A couple weeks ago Zoe was too sick to take to Mass so I stayed home with her. During the time Mass was going on she was sleeping so I sat down and read the Mass readings and then went to Jean’s Manna Gathering to read her meditation. I started back on the 1st Sunday of Advent A and in that meditation she spoke about “The present moment with God has its own particular power.”
She went on to talk about how when we live in the past or the future we miss what God has for us right here, right now, because He is in the present moment: Advent does not mean ‘preparation’, it means “the arrival.” However, we are encouraged to use this season to make ourselves mindful of the advent of Jesus and, in terms of our everyday life, He is coming all the time.
Staying in the present moment is not something new for me, I’ve been trying to practice it ever since Bernadette got sick. I discovered in a very powerful way that it was only when I remained in the present moment that I had any chance of functioning and surviving. And now, I’ve come to notice that the past is far too painful and I tend to break down in tears thinking about Bernadette’s illness and reliving the last three months over and over in my mind, or tormenting myself with little reminders of ways I failed her when she was little. And the future feels like an empty void. Just the thought of having to live the next X number of days/months/years without her is as painful as the day she died and my mind just can’t go there without the same reaction as living in the past. The only place my mind and heart can find any peace and I can function as a somewhat normal human being, wife, and mother is clinging to the present moment like it’s my life raft. It’s not foolproof because there are always going to be moments and memories that whisk me away but it’s where I need to come back to to find peace again.
As I was reading Jean’s meditation, I found myself connecting it to what I’d recently read in Peter Kreeft’s newest book How to be Holy: First Steps in Becoming a Saint where he talked about ‘practicing the presence of God’:
That “seeing” God everywhere and everywhen, that ‘sacrament of the present moment’, that ‘practicing the presence of God’, is the single most effective aid to becoming holy that I know of, from all three sources of knowledge: my own experience, my faith, and my reason. Another word for it is ‘prayer’. It is our umbilical cord to God. It can and should become habitual. There are many ways to obey St. Paul’s advice to “pray constantly.”
I confess that up to that moment, my staying in the present moment was more a matter of survival. But suddenly I felt an overwhelming longing not just to stay in the present moment to hide from pain, but to look for and experience God in this here and now and not continually try to run away from Him. If I can just stick it out and stop running from the pain it causes to stand in God’s presence, I’m thinking it might be the type of pain that brings with it His healing.
And that’s what got me through advent and Christmas thus far – doing my best to remain in the center of life’s tornado, in the peace of the present moment – where God is. It doesn’t mean I feel His presence but I certainly can feel His peace and strength.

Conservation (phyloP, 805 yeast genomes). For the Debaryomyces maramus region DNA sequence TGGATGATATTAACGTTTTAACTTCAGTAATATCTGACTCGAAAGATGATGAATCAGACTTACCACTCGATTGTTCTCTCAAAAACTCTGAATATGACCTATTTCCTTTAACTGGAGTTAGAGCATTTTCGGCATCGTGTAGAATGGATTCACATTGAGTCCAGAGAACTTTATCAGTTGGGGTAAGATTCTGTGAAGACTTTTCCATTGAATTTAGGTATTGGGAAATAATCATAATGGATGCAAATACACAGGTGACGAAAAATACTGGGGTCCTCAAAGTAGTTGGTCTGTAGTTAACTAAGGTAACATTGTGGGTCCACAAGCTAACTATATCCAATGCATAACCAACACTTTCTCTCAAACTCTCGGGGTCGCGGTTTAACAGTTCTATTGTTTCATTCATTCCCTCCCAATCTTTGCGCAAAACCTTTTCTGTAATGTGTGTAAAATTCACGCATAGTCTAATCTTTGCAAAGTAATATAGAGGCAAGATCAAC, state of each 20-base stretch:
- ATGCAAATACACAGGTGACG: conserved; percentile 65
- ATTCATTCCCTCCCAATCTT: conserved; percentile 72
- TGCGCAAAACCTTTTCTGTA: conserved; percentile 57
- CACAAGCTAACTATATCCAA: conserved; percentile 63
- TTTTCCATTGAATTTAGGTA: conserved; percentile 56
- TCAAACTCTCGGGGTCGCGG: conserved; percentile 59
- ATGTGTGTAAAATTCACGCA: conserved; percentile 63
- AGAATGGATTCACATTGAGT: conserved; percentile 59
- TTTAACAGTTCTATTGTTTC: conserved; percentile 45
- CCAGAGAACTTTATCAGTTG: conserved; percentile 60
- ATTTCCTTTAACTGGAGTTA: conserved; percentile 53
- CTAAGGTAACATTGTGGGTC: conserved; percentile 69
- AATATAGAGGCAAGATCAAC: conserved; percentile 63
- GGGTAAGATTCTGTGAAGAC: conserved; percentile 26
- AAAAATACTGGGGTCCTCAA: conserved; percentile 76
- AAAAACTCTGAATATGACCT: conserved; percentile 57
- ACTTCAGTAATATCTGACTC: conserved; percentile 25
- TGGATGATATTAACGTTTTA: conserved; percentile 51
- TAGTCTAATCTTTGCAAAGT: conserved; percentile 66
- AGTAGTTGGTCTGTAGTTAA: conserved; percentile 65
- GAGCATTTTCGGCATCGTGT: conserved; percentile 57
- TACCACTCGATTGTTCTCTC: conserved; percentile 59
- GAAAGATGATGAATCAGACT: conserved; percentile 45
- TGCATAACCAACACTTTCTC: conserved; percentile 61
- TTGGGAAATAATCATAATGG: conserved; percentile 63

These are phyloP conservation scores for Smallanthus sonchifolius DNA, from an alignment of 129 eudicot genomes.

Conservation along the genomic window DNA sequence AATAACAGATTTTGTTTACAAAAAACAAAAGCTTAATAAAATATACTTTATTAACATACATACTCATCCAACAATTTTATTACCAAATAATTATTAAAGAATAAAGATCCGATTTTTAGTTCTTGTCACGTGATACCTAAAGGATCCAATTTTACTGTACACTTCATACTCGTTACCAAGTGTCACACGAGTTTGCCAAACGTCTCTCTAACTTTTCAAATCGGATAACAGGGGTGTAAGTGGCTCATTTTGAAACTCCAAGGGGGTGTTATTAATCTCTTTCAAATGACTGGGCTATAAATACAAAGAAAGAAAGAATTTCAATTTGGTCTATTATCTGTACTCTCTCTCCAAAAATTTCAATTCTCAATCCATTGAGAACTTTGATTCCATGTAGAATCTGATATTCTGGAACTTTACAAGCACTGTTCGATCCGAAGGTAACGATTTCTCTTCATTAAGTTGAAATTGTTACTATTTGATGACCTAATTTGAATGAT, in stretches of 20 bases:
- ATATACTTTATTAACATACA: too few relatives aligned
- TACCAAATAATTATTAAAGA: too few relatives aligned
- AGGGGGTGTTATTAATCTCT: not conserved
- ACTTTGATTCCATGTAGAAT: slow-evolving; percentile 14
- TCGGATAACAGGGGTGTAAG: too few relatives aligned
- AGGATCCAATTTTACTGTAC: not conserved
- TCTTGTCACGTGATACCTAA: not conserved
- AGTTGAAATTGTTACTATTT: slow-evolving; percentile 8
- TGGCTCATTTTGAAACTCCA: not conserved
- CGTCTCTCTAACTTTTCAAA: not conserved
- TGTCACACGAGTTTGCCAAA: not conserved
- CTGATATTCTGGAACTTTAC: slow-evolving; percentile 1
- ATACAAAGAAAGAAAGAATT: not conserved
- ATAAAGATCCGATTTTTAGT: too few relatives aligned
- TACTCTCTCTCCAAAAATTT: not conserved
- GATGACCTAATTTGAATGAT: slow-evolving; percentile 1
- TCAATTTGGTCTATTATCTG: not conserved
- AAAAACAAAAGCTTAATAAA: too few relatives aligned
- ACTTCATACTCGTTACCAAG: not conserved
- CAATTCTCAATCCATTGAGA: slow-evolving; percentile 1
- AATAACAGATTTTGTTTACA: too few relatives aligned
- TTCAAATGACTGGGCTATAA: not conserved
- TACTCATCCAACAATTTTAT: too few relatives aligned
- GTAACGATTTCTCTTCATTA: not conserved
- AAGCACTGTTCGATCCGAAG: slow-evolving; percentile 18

I’m not say I was totally successful every single moment. These last two Christmases I’ve taken an ‘angel’ card off a Christmas tree at the mall and bought a special gift for an unknown little girl who was the age Bernadette would have been at Christmas and bought a gift that I would have bought Bernadette and I dropped it off wherever the gifts were to be dropped off. This year when I handed it to the lady collecting the gifts I told her that we were giving it in memory of Bernadette. Catherine was a little embarrassed at my sudden choking up and on the verge of tears when I mentioned Bernadette’s name, but other than that we got through it. For Christmas Marc gave me a photo book of Bernadette and I confess I tear up every time I go through it. But then I continually drag myself back to the present moment.
The amazing thing about it all was that in trying to stay in the here and now, I was able to be present to Marc and the kids and help make Christmas as enjoyable as possible- without feeling like I was faking it. There was no heavy blanket smothering me. And I was open to seeing and appreciating all God’s blessings in my family and friends instead of focusing on the one person I wanted present and who wasn’t.
Johanna, Catherine, and I had a lovely time together making a chocolate Nativity scene for our parish’s birthday party for Baby Jesus after Mass Christmas Eve.
We had Johanna’s boyfriend, Gideon, and his mom and brother over for Christmas dinner and it was a very pleasant evening. Not that we invited them to be a distraction, we invited them because Nanci and Talon were going to be all alone, but the reality is that they were a distraction and kept us from focusing on the giant hole Bernadette left behind. It just seems far more pronounced and hard to handle when we’re all together than at other times.
But the greatest gift I received was the reassurance that Christmas is still Christmas with or without Bernadette because it’s not just about my family, my children, gifts, and turkey dinners; it’s about celebrating the Incarnation, “God with me” – and not JUST at Christmas but with each breath I take! God is with me, especially in this ever present pain, and I can seek and experience His presence in everything and everyone and everywhere and at every moment. Wow!!!!